Related Posts: Typhoon Haiyan
February 5, 2014
It is perhaps unusual for survey research to provoke demonstrations denouncing the results, but that is precisely what happened last month when Social Weather Stations issued a survey release showing that victims of Typhoon Haiyan, “Yolanda” in the Philippines…
January 29, 2014
Super Typhoon Haiyan, “Yolanda” in the Philippines, drew intense international media attention, including a controversial visit by CNN’s Anderson Cooper. The international community responded with generous assistance amounting to (including current pledges) almost a billion dollars.
January 15, 2014
The recent controversy about temporary shelters – or bunkhouses – for victims in Yolanda-hit areas offers some lessons not only in emergency response but also in reconstruction efforts. These are not new lessons…
January 8, 2014
January, named after the two-faced Roman god Janus, is a time that invites us to look back and look ahead. Here in the Philippines, excitable headlines make it hard to discern if 2013 was the worst of times, or the best of times – but either way, Filipinos seem to be looking forward to 2014 with optimism.
December 24, 2013
Season’s Greetings! On behalf of In Asia‘s editorial board and bloggers, we thank you for your engagement and continued readership throughout the year. We’ll be taking a short break, but will return on January 8. In the meantime, catch up on a few must-read pieces as well as photos that depict some of the most pressing events and issues in Asia throughout 2013.
Editor, In Asia
December 18, 2013
More than one month after typhoon Yolanda (international name Haiyan), known as the world’s biggest typhoon, struck the Philippines, authorities now estimate that over 14 million people have been affected, including four million displaced. The estimated death toll is at 6,069. The government is now on the hard road to recovery and reconstruction, allocating…
November 20, 2013
Last month, when the 7.2 earthquake struck the Philippine provinces of Cebu and Bohol, I was in the southern city of Zamboanga facilitating dialogues between Muslim and Christian leaders to alleviate possible religious tension following the September siege that displaced thousands and threatened the good relationship of the city’s two faith communities. It was the furthest thing from my mind that an even more devastating disaster would happen just a month later, right in Tacloban City, where I had left my wife and kids in safety (or so I thought) and in the province of Eastern Samar where I grew up playing in the gentle edges of the mighty Pacific Ocean.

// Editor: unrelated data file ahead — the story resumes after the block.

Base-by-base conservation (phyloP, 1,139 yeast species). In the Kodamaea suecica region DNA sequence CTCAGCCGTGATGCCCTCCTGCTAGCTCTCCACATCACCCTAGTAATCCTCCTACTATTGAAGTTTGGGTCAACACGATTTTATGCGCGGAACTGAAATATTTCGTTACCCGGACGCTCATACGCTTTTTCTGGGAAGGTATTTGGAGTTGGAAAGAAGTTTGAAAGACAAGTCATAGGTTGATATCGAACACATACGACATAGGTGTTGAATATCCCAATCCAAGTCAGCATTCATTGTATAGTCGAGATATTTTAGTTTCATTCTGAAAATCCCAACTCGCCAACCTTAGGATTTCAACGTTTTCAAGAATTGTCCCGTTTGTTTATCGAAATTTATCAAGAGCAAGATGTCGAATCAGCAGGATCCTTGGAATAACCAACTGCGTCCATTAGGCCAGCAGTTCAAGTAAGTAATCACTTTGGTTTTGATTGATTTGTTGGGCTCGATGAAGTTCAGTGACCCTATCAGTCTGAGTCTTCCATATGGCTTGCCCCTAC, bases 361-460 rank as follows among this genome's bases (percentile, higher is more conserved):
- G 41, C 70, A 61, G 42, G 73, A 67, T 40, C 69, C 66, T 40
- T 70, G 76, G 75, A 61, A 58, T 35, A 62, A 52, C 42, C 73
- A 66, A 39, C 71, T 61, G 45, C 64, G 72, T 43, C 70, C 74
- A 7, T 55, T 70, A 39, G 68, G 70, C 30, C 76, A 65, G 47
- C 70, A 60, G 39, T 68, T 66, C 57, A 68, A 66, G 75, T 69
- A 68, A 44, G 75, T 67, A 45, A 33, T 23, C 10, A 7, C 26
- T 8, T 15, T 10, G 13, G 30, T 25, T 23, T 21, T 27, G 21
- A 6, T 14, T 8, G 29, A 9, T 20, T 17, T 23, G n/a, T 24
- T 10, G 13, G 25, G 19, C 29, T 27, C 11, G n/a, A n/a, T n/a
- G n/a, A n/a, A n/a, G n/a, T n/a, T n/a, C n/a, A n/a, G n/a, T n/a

November 13, 2013
On November 8, Typhoon Yolanda (known internationally as Haiyan) struck central Philippines, particularly the eastern coasts of the islands of Leyte and Samar, carrying winds close to 200 mph and causing a massive storm surge that flattened entire towns and devastated communities in its wake. Yolanda is said to be one of the most powerful storms ever to hit land. The official death toll stands at more than 2,300, but local officials warn that number could increase significantly. An estimated 8 million people have been affected and 600,000 are displaced. Most visible is the plight of residents of coastal Tacloban – Leyte’s capital city and regional economic hub – who are struggling to find the most basic of services: food, water, shelter, and electricity.
November 13, 2013
The Asia Foundation’s philanthropic partner, Give2Asia, has launched the Typhoon Yolanda Recovery Fund to support the victims of the typhoon that struck the Philippines on November 8. Give2Asia is identifying the most urgent needs for relief, as well as short-term and long-term community recovery, and is defining projects in partnership with local organizations based in [...]